Coca-Cola expands into coffee with $5.1 billion deal for Britain’s Costa

Costa Coffee

Costa Coffee will be sold to Coca Cola in a massive £3.9 billion deal

Coca-Cola plans to operate a "connected but integrated" strategy for Costa coffee following its acquisition of the company that will see it focus away from retail and instead on building the global brand. The acquisition, Coca-Cola's biggest in eight years, points to bold bets the company is willing to take as it seeks alternatives to fizzy drinks, say experts.

The takeaway coffee market is said to be worth £6.3billion in the United Kingdom alone, but Costa has suffered from falling high street sales which have seen leading chains and restaurants close. Coca-Cola's chief rival Pepsi announced earlier this month that it would buy Israeli DIY seltzer company SodaStream for $3.2 billion. Costa has more United Kingdom stores than Starbucks and has been expanding globally.

Coca-Cola's big bet on coffee retail makes the beverage giant an immediate competitor to the likes of Starbucks, particularly in Costa's home market of the U.K. Costa operates almost 4,000 coffee shops throughout the world, and it a year ago unveiled a $47 million production roasting headquarters filled with massive Probat systems.

While different in nature, the Coke-Costa deal closely follows the $7.1bn (£5.5bn) tie-up, completed this week, that sees Nestlé acquire the perpetual global licence to produce Starbucks branded products across the world.

But Coke's previous attempts to add coffee to its portfolio have fizzled out.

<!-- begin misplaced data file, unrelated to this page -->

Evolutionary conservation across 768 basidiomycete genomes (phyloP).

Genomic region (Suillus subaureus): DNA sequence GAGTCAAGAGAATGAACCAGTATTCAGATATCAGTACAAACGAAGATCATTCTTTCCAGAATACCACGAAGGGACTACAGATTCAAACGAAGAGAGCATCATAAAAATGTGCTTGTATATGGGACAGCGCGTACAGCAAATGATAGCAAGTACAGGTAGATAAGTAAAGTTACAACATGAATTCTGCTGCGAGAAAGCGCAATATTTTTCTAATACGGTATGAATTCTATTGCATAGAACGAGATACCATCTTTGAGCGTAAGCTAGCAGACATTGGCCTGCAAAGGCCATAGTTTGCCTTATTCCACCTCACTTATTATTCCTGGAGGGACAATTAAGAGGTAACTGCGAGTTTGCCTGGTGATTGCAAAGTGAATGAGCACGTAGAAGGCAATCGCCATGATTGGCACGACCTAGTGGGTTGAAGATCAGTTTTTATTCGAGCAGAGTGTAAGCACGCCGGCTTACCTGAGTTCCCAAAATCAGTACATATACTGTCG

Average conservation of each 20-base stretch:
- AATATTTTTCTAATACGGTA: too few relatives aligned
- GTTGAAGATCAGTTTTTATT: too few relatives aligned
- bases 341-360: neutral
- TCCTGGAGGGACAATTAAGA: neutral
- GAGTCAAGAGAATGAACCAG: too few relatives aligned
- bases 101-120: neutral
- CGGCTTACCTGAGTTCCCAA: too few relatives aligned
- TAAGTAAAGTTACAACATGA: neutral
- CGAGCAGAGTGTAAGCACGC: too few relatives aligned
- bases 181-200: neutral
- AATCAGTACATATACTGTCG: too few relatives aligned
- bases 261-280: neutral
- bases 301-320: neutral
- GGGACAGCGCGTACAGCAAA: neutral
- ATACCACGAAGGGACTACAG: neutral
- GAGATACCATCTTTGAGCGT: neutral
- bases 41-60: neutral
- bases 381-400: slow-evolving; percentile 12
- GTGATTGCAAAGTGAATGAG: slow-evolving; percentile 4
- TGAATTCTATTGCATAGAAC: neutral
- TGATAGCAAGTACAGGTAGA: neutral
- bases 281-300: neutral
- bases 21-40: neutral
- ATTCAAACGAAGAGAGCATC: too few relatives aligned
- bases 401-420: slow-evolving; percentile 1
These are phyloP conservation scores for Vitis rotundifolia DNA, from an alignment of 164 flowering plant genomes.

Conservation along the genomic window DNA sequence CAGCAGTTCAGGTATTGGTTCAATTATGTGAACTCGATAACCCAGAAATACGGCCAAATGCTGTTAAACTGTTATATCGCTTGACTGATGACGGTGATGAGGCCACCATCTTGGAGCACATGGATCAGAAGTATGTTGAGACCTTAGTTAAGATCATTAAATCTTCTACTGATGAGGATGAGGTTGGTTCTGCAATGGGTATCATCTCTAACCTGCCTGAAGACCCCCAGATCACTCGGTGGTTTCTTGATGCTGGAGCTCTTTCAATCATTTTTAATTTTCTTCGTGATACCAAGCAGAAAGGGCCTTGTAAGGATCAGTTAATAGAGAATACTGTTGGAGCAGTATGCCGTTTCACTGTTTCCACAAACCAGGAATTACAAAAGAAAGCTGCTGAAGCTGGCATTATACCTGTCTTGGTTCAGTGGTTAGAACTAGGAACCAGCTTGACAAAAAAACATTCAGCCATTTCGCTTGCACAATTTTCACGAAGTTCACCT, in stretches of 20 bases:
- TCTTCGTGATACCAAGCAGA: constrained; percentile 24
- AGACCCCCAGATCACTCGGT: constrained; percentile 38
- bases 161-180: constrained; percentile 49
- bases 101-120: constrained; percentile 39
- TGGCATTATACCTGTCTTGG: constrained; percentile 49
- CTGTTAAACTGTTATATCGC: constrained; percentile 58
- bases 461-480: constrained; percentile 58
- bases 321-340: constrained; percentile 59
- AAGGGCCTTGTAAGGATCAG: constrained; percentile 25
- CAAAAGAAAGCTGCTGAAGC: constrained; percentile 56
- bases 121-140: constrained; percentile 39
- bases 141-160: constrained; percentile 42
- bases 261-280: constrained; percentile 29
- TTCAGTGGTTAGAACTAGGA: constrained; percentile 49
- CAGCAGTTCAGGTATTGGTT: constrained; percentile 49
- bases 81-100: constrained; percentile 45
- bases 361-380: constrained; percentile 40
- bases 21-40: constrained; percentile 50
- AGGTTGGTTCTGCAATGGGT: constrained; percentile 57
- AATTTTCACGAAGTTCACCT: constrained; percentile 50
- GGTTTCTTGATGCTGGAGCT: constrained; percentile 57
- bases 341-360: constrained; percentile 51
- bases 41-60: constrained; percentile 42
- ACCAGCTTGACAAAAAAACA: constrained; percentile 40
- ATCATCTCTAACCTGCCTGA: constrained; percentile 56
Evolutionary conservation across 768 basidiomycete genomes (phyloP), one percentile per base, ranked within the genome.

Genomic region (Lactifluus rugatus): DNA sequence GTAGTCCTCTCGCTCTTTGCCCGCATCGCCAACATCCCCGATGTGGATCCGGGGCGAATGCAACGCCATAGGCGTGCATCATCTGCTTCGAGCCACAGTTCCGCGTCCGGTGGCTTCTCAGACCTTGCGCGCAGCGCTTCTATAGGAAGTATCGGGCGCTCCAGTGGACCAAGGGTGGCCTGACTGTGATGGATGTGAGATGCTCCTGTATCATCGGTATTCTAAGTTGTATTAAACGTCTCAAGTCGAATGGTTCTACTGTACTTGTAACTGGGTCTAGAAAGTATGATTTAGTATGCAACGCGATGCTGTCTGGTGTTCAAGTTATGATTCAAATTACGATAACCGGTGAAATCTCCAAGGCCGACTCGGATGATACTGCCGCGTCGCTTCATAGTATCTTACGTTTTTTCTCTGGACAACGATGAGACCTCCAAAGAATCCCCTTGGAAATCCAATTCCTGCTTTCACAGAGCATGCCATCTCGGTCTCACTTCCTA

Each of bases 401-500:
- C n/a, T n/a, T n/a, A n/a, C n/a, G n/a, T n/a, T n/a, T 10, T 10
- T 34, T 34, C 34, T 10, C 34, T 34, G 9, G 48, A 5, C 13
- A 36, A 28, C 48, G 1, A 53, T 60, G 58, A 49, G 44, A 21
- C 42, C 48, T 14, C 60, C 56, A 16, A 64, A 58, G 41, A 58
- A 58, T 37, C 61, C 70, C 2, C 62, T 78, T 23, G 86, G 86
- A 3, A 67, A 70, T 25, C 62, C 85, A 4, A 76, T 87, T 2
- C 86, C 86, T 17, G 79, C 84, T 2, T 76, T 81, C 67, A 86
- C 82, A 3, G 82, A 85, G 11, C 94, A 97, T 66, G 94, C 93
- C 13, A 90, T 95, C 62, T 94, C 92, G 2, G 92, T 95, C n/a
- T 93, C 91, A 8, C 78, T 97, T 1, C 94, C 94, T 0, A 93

Asked if Whitbread had been pressured to accelerate the sale by activist investor Elliott and other hedge funds, Chief Executive Alison Britain said no.

The proposed deal is expected to close at the end of summer 2019, Coca-Cola said, if it gains regulatory approval in the European Union and China. Any potential deal will depend on the valuation Costa Coffee offers to RJ Corp.

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Costa's like-for-like sales in the United Kingdom dropped 2 percent in the company's first quarter as the retail market weakened.

Some will be used to pay down debt and to make a contributing to the pension fund.

Nestle joined the trend of coffee giants taking aim at smaller niche producers, buying Blue Bottle Coffee and Chameleon Cold Brew. In particular, that means JAB Holdings, owner of Krispy Kreme and Pret a Manger. And in another union of the java and soft-drink worlds, JAB's Keurig Green Mountain Inc. this year bought Dr Pepper Snapple Group for $18.7 billion.

Coke has dabbled in coffee before, with an unsuccessful attempt at selling java-flavoured Coca-Cola Blak.

While Coca-Cola does serve ready-made coffee from vending machines in Japan, it does not have a hot-drink category.

While there are key areas that Costa can learn from Coke on building a global brand, there are also ways Coke can learn from Costa.

Rothschild advised Coke on the deal while Goldman Sachs, Morgan Stanley and Deutsche Bank advised Whitbread.

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